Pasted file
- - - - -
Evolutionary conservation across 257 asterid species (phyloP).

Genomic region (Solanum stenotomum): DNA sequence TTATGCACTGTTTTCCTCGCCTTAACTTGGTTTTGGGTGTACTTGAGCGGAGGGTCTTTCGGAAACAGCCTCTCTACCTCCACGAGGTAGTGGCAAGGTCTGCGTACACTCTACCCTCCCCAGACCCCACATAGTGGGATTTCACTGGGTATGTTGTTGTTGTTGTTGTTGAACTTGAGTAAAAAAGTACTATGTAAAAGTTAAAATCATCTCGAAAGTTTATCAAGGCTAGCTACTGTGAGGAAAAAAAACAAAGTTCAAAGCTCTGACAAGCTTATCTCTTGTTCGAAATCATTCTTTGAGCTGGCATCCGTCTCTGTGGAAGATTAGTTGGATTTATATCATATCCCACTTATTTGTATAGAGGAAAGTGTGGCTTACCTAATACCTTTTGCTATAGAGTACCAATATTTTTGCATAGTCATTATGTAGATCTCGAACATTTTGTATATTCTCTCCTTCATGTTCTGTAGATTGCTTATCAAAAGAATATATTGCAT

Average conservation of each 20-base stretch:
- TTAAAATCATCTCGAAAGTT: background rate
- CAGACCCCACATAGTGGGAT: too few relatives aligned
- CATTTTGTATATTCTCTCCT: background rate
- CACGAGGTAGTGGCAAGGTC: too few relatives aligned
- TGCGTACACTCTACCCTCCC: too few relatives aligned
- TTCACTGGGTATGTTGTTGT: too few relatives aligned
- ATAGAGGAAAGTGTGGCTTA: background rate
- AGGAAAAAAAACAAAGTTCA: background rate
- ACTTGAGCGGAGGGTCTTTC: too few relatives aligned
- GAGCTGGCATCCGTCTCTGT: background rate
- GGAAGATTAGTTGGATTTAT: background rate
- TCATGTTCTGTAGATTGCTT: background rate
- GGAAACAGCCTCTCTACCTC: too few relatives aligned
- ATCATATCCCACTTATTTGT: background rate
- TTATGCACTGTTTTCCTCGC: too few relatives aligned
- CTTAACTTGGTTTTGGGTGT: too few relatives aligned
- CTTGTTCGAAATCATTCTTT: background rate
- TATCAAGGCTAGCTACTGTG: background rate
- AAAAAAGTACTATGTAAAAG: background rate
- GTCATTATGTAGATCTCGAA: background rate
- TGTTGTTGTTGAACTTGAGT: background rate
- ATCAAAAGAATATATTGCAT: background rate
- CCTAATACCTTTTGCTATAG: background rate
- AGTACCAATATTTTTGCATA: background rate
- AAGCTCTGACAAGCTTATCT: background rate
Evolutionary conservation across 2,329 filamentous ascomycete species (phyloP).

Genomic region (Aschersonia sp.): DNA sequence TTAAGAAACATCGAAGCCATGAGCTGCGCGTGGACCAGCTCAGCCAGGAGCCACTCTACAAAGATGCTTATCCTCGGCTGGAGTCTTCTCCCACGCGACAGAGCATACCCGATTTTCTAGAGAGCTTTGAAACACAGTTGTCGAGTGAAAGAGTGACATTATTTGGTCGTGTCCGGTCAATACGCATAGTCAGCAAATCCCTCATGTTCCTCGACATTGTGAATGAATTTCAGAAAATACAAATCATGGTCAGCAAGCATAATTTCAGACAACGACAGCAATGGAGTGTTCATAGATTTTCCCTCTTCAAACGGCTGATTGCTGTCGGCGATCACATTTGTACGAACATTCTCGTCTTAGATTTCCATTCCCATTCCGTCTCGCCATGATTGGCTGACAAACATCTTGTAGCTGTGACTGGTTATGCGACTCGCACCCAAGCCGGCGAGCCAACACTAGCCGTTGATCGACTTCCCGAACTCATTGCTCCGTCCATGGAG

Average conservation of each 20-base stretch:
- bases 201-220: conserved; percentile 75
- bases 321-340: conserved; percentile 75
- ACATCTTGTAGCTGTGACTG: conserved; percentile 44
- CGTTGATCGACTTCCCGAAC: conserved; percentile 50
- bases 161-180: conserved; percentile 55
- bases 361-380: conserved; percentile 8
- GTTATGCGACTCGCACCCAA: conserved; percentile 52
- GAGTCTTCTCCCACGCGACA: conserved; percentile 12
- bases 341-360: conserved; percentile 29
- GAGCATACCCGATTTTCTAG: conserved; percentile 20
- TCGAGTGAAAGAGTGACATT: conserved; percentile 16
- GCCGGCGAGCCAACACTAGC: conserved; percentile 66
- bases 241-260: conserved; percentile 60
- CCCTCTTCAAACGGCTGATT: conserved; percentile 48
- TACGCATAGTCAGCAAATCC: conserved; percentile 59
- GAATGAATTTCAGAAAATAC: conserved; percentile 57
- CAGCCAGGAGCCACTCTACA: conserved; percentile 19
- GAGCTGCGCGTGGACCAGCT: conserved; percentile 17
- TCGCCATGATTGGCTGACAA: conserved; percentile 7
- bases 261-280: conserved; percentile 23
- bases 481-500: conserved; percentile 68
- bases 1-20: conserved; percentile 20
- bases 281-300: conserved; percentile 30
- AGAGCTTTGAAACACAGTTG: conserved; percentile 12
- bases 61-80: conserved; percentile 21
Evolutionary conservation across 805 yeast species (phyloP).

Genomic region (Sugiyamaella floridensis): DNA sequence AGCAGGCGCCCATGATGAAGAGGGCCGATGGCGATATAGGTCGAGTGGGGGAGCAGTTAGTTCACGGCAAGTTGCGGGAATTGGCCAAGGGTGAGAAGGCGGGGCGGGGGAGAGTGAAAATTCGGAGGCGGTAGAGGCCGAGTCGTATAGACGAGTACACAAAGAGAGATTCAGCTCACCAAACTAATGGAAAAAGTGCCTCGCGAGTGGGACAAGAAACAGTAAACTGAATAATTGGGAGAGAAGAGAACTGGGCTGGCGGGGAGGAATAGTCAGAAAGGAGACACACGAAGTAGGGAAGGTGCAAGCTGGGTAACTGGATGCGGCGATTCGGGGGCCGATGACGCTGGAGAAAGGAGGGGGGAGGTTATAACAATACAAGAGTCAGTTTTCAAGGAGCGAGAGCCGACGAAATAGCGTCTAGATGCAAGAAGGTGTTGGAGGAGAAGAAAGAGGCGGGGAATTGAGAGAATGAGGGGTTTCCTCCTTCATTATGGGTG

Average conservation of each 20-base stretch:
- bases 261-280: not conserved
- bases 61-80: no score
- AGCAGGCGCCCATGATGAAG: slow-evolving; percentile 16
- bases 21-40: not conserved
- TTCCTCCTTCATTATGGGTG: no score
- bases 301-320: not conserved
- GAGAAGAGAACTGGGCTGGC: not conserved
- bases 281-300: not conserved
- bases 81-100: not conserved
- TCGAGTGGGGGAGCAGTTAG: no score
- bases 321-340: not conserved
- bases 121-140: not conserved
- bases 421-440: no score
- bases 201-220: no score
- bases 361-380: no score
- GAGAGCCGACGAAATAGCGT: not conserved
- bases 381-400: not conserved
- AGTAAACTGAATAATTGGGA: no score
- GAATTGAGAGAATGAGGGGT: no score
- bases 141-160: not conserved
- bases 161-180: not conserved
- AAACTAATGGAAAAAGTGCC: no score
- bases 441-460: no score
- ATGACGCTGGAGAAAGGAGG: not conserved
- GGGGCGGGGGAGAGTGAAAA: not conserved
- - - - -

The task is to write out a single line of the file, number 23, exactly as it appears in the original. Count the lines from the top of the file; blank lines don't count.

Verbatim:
- GTCATTATGTAGATCTCGAA: background rate